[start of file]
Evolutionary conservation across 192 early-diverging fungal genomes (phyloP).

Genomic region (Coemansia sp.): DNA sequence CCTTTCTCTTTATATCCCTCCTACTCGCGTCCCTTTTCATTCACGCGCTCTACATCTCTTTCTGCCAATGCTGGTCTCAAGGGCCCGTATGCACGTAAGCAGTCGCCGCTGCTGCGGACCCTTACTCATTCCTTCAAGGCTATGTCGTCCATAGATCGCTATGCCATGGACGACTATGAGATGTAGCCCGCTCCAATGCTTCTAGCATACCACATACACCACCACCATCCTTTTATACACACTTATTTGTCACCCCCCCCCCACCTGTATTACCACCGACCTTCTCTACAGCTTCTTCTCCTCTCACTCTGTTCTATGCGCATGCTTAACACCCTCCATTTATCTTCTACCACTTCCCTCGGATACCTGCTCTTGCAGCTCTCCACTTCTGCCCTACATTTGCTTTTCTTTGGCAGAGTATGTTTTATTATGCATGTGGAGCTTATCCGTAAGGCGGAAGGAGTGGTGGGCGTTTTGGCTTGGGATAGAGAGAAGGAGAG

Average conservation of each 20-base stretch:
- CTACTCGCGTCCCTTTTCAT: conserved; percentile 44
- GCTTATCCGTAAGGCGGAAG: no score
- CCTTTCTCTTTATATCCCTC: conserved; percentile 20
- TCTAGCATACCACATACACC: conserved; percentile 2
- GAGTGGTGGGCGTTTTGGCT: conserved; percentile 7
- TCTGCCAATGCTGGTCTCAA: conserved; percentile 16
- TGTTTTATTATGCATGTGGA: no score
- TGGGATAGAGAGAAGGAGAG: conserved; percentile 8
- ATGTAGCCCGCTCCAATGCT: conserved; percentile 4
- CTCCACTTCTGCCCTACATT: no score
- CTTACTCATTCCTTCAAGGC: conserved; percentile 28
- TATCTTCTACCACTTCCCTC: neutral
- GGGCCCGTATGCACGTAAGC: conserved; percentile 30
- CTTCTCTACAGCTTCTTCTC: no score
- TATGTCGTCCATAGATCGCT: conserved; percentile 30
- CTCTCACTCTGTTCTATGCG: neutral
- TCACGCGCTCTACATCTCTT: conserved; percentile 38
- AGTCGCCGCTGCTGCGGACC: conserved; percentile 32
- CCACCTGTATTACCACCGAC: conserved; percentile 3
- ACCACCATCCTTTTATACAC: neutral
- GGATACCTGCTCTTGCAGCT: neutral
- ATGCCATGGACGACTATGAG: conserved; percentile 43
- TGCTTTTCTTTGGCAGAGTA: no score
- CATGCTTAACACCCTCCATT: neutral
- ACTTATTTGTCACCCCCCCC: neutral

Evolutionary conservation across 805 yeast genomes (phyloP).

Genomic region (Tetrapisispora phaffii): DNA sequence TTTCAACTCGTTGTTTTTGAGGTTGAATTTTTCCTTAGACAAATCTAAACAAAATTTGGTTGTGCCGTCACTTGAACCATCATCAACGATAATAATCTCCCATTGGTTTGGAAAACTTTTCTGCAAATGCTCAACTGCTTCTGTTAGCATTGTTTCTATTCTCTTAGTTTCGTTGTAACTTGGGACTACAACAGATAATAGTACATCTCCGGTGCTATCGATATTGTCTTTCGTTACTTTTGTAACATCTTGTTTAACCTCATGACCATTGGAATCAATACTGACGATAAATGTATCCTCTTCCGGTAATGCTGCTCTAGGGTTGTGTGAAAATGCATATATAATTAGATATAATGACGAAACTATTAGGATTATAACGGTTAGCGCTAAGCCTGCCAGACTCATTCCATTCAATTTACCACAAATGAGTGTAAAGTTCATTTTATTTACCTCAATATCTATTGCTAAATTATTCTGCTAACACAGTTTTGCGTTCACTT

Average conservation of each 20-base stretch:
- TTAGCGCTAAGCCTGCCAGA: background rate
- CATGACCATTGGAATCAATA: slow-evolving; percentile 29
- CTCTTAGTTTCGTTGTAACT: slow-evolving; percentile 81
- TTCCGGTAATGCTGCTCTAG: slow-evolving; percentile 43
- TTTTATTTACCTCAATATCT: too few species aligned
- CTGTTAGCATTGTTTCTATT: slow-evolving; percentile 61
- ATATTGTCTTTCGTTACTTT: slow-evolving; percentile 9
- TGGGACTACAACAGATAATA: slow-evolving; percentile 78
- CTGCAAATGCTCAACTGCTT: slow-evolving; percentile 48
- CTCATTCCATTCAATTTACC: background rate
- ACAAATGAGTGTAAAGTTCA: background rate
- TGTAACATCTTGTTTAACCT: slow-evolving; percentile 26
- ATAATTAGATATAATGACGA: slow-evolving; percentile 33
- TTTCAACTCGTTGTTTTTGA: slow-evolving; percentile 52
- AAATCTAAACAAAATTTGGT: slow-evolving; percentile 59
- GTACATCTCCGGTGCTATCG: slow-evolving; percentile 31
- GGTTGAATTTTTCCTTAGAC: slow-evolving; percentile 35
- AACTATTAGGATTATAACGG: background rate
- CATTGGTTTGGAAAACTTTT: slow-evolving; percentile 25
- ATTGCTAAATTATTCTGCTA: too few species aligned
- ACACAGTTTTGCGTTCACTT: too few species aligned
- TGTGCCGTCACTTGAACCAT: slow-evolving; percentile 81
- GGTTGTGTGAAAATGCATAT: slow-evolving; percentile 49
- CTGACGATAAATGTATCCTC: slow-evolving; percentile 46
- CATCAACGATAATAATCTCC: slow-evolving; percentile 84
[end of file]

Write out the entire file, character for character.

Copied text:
Evolutionary conservation across 192 early-diverging fungal genomes (phyloP).

Genomic region (Coemansia sp.): DNA sequence CCTTTCTCTTTATATCCCTCCTACTCGCGTCCCTTTTCATTCACGCGCTCTACATCTCTTTCTGCCAATGCTGGTCTCAAGGGCCCGTATGCACGTAAGCAGTCGCCGCTGCTGCGGACCCTTACTCATTCCTTCAAGGCTATGTCGTCCATAGATCGCTATGCCATGGACGACTATGAGATGTAGCCCGCTCCAATGCTTCTAGCATACCACATACACCACCACCATCCTTTTATACACACTTATTTGTCACCCCCCCCCCACCTGTATTACCACCGACCTTCTCTACAGCTTCTTCTCCTCTCACTCTGTTCTATGCGCATGCTTAACACCCTCCATTTATCTTCTACCACTTCCCTCGGATACCTGCTCTTGCAGCTCTCCACTTCTGCCCTACATTTGCTTTTCTTTGGCAGAGTATGTTTTATTATGCATGTGGAGCTTATCCGTAAGGCGGAAGGAGTGGTGGGCGTTTTGGCTTGGGATAGAGAGAAGGAGAG

Average conservation of each 20-base stretch:
- CTACTCGCGTCCCTTTTCAT: conserved; percentile 44
- GCTTATCCGTAAGGCGGAAG: no score
- CCTTTCTCTTTATATCCCTC: conserved; percentile 20
- TCTAGCATACCACATACACC: conserved; percentile 2
- GAGTGGTGGGCGTTTTGGCT: conserved; percentile 7
- TCTGCCAATGCTGGTCTCAA: conserved; percentile 16
- TGTTTTATTATGCATGTGGA: no score
- TGGGATAGAGAGAAGGAGAG: conserved; percentile 8
- ATGTAGCCCGCTCCAATGCT: conserved; percentile 4
- CTCCACTTCTGCCCTACATT: no score
- CTTACTCATTCCTTCAAGGC: conserved; percentile 28
- TATCTTCTACCACTTCCCTC: neutral
- GGGCCCGTATGCACGTAAGC: conserved; percentile 30
- CTTCTCTACAGCTTCTTCTC: no score
- TATGTCGTCCATAGATCGCT: conserved; percentile 30
- CTCTCACTCTGTTCTATGCG: neutral
- TCACGCGCTCTACATCTCTT: conserved; percentile 38
- AGTCGCCGCTGCTGCGGACC: conserved; percentile 32
- CCACCTGTATTACCACCGAC: conserved; percentile 3
- ACCACCATCCTTTTATACAC: neutral
- GGATACCTGCTCTTGCAGCT: neutral
- ATGCCATGGACGACTATGAG: conserved; percentile 43
- TGCTTTTCTTTGGCAGAGTA: no score
- CATGCTTAACACCCTCCATT: neutral
- ACTTATTTGTCACCCCCCCC: neutral

Evolutionary conservation across 805 yeast genomes (phyloP).

Genomic region (Tetrapisispora phaffii): DNA sequence TTTCAACTCGTTGTTTTTGAGGTTGAATTTTTCCTTAGACAAATCTAAACAAAATTTGGTTGTGCCGTCACTTGAACCATCATCAACGATAATAATCTCCCATTGGTTTGGAAAACTTTTCTGCAAATGCTCAACTGCTTCTGTTAGCATTGTTTCTATTCTCTTAGTTTCGTTGTAACTTGGGACTACAACAGATAATAGTACATCTCCGGTGCTATCGATATTGTCTTTCGTTACTTTTGTAACATCTTGTTTAACCTCATGACCATTGGAATCAATACTGACGATAAATGTATCCTCTTCCGGTAATGCTGCTCTAGGGTTGTGTGAAAATGCATATATAATTAGATATAATGACGAAACTATTAGGATTATAACGGTTAGCGCTAAGCCTGCCAGACTCATTCCATTCAATTTACCACAAATGAGTGTAAAGTTCATTTTATTTACCTCAATATCTATTGCTAAATTATTCTGCTAACACAGTTTTGCGTTCACTT

Average conservation of each 20-base stretch:
- TTAGCGCTAAGCCTGCCAGA: background rate
- CATGACCATTGGAATCAATA: slow-evolving; percentile 29
- CTCTTAGTTTCGTTGTAACT: slow-evolving; percentile 81
- TTCCGGTAATGCTGCTCTAG: slow-evolving; percentile 43
- TTTTATTTACCTCAATATCT: too few species aligned
- CTGTTAGCATTGTTTCTATT: slow-evolving; percentile 61
- ATATTGTCTTTCGTTACTTT: slow-evolving; percentile 9
- TGGGACTACAACAGATAATA: slow-evolving; percentile 78
- CTGCAAATGCTCAACTGCTT: slow-evolving; percentile 48
- CTCATTCCATTCAATTTACC: background rate
- ACAAATGAGTGTAAAGTTCA: background rate
- TGTAACATCTTGTTTAACCT: slow-evolving; percentile 26
- ATAATTAGATATAATGACGA: slow-evolving; percentile 33
- TTTCAACTCGTTGTTTTTGA: slow-evolving; percentile 52
- AAATCTAAACAAAATTTGGT: slow-evolving; percentile 59
- GTACATCTCCGGTGCTATCG: slow-evolving; percentile 31
- GGTTGAATTTTTCCTTAGAC: slow-evolving; percentile 35
- AACTATTAGGATTATAACGG: background rate
- CATTGGTTTGGAAAACTTTT: slow-evolving; percentile 25
- ATTGCTAAATTATTCTGCTA: too few species aligned
- ACACAGTTTTGCGTTCACTT: too few species aligned
- TGTGCCGTCACTTGAACCAT: slow-evolving; percentile 81
- GGTTGTGTGAAAATGCATAT: slow-evolving; percentile 49
- CTGACGATAAATGTATCCTC: slow-evolving; percentile 46
- CATCAACGATAATAATCTCC: slow-evolving; percentile 84